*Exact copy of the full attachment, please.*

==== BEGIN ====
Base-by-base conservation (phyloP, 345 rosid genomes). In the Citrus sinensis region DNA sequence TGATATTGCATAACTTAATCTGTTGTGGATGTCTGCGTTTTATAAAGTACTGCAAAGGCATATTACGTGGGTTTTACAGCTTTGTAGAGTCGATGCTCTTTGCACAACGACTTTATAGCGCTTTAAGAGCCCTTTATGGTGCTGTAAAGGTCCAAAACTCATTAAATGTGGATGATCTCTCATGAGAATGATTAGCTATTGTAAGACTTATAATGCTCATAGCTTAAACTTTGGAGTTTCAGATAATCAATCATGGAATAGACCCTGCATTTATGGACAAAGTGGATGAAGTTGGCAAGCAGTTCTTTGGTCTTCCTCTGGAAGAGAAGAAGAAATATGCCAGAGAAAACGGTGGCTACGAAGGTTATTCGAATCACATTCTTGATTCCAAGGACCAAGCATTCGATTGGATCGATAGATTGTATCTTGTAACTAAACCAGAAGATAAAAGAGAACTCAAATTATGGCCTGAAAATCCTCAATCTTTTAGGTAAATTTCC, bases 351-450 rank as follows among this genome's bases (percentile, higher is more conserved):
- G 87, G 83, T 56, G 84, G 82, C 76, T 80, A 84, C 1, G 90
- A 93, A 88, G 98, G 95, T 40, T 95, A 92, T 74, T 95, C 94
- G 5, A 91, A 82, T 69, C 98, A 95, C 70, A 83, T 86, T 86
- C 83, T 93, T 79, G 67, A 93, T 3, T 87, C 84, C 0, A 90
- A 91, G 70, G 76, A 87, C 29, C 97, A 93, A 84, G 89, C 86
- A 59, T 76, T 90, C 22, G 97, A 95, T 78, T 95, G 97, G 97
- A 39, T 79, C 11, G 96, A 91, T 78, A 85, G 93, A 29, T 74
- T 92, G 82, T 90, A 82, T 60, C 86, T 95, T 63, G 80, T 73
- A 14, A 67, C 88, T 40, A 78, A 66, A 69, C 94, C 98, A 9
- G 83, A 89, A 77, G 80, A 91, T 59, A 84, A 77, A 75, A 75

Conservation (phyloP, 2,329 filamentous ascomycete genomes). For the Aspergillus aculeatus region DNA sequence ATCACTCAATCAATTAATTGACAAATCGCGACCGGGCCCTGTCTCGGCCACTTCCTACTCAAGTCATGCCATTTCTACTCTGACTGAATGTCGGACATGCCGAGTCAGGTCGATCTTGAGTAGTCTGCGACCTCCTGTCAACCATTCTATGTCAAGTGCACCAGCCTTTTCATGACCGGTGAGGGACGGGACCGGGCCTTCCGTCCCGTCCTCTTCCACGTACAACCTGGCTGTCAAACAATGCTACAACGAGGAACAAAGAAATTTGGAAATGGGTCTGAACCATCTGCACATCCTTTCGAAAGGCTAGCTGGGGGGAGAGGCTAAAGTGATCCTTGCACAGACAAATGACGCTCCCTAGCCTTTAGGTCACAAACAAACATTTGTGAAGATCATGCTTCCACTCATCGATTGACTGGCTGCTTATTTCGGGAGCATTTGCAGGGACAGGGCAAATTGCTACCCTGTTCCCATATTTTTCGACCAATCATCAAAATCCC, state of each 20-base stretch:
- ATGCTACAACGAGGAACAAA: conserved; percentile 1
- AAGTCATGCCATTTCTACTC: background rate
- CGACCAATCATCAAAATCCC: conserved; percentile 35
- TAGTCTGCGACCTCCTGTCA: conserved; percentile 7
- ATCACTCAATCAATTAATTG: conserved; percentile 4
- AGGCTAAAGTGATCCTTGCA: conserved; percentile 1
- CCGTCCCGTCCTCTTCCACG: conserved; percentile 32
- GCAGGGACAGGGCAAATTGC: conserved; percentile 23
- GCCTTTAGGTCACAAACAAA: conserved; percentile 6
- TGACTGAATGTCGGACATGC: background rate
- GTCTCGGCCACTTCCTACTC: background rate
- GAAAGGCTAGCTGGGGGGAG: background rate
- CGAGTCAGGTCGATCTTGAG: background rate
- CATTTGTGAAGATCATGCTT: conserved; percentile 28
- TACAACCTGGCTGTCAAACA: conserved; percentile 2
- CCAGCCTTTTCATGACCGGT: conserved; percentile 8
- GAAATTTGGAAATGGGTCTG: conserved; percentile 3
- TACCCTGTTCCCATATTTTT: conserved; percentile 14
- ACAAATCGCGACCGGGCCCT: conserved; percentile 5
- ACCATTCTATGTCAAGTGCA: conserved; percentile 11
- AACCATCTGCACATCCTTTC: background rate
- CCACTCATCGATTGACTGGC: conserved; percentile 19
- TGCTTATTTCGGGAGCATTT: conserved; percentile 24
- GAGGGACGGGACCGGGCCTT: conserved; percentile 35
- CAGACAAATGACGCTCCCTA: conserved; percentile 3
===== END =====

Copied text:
Base-by-base conservation (phyloP, 345 rosid genomes). In the Citrus sinensis region DNA sequence TGATATTGCATAACTTAATCTGTTGTGGATGTCTGCGTTTTATAAAGTACTGCAAAGGCATATTACGTGGGTTTTACAGCTTTGTAGAGTCGATGCTCTTTGCACAACGACTTTATAGCGCTTTAAGAGCCCTTTATGGTGCTGTAAAGGTCCAAAACTCATTAAATGTGGATGATCTCTCATGAGAATGATTAGCTATTGTAAGACTTATAATGCTCATAGCTTAAACTTTGGAGTTTCAGATAATCAATCATGGAATAGACCCTGCATTTATGGACAAAGTGGATGAAGTTGGCAAGCAGTTCTTTGGTCTTCCTCTGGAAGAGAAGAAGAAATATGCCAGAGAAAACGGTGGCTACGAAGGTTATTCGAATCACATTCTTGATTCCAAGGACCAAGCATTCGATTGGATCGATAGATTGTATCTTGTAACTAAACCAGAAGATAAAAGAGAACTCAAATTATGGCCTGAAAATCCTCAATCTTTTAGGTAAATTTCC, bases 351-450 rank as follows among this genome's bases (percentile, higher is more conserved):
- G 87, G 83, T 56, G 84, G 82, C 76, T 80, A 84, C 1, G 90
- A 93, A 88, G 98, G 95, T 40, T 95, A 92, T 74, T 95, C 94
- G 5, A 91, A 82, T 69, C 98, A 95, C 70, A 83, T 86, T 86
- C 83, T 93, T 79, G 67, A 93, T 3, T 87, C 84, C 0, A 90
- A 91, G 70, G 76, A 87, C 29, C 97, A 93, A 84, G 89, C 86
- A 59, T 76, T 90, C 22, G 97, A 95, T 78, T 95, G 97, G 97
- A 39, T 79, C 11, G 96, A 91, T 78, A 85, G 93, A 29, T 74
- T 92, G 82, T 90, A 82, T 60, C 86, T 95, T 63, G 80, T 73
- A 14, A 67, C 88, T 40, A 78, A 66, A 69, C 94, C 98, A 9
- G 83, A 89, A 77, G 80, A 91, T 59, A 84, A 77, A 75, A 75

Conservation (phyloP, 2,329 filamentous ascomycete genomes). For the Aspergillus aculeatus region DNA sequence ATCACTCAATCAATTAATTGACAAATCGCGACCGGGCCCTGTCTCGGCCACTTCCTACTCAAGTCATGCCATTTCTACTCTGACTGAATGTCGGACATGCCGAGTCAGGTCGATCTTGAGTAGTCTGCGACCTCCTGTCAACCATTCTATGTCAAGTGCACCAGCCTTTTCATGACCGGTGAGGGACGGGACCGGGCCTTCCGTCCCGTCCTCTTCCACGTACAACCTGGCTGTCAAACAATGCTACAACGAGGAACAAAGAAATTTGGAAATGGGTCTGAACCATCTGCACATCCTTTCGAAAGGCTAGCTGGGGGGAGAGGCTAAAGTGATCCTTGCACAGACAAATGACGCTCCCTAGCCTTTAGGTCACAAACAAACATTTGTGAAGATCATGCTTCCACTCATCGATTGACTGGCTGCTTATTTCGGGAGCATTTGCAGGGACAGGGCAAATTGCTACCCTGTTCCCATATTTTTCGACCAATCATCAAAATCCC, state of each 20-base stretch:
- ATGCTACAACGAGGAACAAA: conserved; percentile 1
- AAGTCATGCCATTTCTACTC: background rate
- CGACCAATCATCAAAATCCC: conserved; percentile 35
- TAGTCTGCGACCTCCTGTCA: conserved; percentile 7
- ATCACTCAATCAATTAATTG: conserved; percentile 4
- AGGCTAAAGTGATCCTTGCA: conserved; percentile 1
- CCGTCCCGTCCTCTTCCACG: conserved; percentile 32
- GCAGGGACAGGGCAAATTGC: conserved; percentile 23
- GCCTTTAGGTCACAAACAAA: conserved; percentile 6
- TGACTGAATGTCGGACATGC: background rate
- GTCTCGGCCACTTCCTACTC: background rate
- GAAAGGCTAGCTGGGGGGAG: background rate
- CGAGTCAGGTCGATCTTGAG: background rate
- CATTTGTGAAGATCATGCTT: conserved; percentile 28
- TACAACCTGGCTGTCAAACA: conserved; percentile 2
- CCAGCCTTTTCATGACCGGT: conserved; percentile 8
- GAAATTTGGAAATGGGTCTG: conserved; percentile 3
- TACCCTGTTCCCATATTTTT: conserved; percentile 14
- ACAAATCGCGACCGGGCCCT: conserved; percentile 5
- ACCATTCTATGTCAAGTGCA: conserved; percentile 11
- AACCATCTGCACATCCTTTC: background rate
- CCACTCATCGATTGACTGGC: conserved; percentile 19
- TGCTTATTTCGGGAGCATTT: conserved; percentile 24
- GAGGGACGGGACCGGGCCTT: conserved; percentile 35
- CAGACAAATGACGCTCCCTA: conserved; percentile 3